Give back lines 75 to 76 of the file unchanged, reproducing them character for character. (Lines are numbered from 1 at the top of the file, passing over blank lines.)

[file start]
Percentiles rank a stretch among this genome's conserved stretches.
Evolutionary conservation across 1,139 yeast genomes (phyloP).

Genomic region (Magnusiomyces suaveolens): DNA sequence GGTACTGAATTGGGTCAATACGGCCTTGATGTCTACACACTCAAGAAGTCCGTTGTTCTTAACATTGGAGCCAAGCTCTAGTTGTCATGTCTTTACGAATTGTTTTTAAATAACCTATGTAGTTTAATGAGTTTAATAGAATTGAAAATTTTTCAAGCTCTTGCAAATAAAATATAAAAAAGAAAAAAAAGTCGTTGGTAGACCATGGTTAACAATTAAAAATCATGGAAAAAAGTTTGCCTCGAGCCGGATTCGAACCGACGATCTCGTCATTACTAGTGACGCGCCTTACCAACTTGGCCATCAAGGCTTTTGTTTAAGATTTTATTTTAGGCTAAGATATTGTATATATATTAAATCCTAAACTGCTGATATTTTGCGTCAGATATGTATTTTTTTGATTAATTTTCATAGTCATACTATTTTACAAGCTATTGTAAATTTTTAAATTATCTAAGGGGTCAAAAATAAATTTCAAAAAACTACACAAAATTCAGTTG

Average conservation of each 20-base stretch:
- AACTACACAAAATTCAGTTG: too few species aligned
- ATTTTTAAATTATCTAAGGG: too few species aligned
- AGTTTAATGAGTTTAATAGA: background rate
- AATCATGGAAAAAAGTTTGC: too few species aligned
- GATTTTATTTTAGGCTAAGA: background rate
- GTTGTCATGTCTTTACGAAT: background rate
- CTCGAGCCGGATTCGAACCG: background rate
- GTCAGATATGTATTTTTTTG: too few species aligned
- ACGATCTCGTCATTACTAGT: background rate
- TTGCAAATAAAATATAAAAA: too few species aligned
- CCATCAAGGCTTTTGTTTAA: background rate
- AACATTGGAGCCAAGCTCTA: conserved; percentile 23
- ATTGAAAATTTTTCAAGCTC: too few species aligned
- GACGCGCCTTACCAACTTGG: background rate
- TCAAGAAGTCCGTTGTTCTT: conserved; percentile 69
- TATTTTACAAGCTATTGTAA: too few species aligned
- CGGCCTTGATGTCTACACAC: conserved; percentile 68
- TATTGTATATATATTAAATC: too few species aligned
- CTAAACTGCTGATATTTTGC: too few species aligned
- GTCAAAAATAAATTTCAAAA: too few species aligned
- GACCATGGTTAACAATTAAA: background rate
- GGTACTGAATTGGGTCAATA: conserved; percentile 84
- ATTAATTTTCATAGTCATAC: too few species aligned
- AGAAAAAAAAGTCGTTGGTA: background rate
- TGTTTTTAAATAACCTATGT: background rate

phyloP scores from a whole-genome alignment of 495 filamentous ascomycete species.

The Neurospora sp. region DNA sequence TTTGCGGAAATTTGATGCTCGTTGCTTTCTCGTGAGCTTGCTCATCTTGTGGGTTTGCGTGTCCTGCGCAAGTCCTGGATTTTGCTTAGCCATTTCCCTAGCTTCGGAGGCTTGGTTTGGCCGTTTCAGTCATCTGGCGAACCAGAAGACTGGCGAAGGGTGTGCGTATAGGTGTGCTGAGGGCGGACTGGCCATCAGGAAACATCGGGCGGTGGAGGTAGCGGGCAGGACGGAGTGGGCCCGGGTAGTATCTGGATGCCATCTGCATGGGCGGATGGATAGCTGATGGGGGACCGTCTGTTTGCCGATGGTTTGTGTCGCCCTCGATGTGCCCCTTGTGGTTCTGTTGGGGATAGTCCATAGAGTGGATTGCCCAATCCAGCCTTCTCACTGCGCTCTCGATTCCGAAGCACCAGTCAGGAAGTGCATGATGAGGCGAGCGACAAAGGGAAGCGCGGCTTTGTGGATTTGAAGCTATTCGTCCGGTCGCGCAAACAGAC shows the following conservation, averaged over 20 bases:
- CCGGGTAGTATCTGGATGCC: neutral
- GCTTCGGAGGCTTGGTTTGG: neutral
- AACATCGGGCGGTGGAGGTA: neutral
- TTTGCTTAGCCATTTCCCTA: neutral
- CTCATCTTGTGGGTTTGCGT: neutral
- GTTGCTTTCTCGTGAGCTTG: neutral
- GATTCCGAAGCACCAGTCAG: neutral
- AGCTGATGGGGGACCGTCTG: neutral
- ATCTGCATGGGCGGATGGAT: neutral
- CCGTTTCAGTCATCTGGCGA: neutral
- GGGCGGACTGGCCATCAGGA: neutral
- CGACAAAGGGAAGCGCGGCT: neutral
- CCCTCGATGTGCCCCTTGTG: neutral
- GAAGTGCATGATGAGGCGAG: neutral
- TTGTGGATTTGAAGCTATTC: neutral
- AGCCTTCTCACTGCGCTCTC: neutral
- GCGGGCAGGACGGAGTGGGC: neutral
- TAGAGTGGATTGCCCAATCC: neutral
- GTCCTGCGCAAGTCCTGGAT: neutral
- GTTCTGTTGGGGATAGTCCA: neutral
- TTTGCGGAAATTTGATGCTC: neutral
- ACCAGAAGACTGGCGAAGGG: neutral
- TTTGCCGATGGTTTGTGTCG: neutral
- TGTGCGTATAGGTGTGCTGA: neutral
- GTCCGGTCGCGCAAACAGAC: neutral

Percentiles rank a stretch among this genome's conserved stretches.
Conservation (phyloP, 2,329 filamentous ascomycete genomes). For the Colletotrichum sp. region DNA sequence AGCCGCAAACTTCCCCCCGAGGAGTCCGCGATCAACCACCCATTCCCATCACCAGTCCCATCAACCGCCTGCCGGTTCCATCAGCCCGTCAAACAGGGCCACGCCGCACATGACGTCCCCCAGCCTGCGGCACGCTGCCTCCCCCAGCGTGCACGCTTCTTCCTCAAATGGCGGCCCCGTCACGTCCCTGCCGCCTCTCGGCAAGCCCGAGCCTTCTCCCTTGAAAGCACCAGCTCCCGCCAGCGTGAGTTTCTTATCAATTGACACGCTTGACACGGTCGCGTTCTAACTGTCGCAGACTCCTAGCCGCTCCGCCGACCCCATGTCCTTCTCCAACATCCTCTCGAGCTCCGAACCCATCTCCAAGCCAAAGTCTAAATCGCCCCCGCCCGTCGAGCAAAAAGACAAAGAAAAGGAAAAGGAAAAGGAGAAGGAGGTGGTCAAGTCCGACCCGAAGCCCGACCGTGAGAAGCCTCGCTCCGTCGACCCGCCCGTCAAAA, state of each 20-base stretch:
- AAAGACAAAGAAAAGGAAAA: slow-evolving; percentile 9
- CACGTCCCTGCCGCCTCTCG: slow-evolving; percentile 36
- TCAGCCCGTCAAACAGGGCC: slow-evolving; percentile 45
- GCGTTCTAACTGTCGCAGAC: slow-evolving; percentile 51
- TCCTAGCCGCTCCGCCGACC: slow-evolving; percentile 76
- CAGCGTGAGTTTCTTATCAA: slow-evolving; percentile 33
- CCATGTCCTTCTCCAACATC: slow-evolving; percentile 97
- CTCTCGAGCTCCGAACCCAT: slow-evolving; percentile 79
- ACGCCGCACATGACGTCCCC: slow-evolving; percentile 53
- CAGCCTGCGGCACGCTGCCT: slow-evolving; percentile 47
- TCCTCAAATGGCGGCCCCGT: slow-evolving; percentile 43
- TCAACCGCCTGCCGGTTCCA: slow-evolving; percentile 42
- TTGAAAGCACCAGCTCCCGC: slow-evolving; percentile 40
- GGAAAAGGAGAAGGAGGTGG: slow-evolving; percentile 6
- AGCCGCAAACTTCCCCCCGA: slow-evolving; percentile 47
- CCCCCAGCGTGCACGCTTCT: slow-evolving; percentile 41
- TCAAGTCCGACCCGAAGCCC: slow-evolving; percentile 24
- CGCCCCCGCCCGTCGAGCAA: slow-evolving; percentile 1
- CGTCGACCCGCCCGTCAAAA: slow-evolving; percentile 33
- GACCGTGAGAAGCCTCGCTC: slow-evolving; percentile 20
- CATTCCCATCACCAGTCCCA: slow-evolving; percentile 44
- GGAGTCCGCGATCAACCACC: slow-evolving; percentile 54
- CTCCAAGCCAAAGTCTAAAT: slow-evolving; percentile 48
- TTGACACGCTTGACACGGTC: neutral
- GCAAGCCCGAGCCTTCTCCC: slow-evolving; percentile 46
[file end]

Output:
- TCAAGTCCGACCCGAAGCCC: slow-evolving; percentile 24
- CGCCCCCGCCCGTCGAGCAA: slow-evolving; percentile 1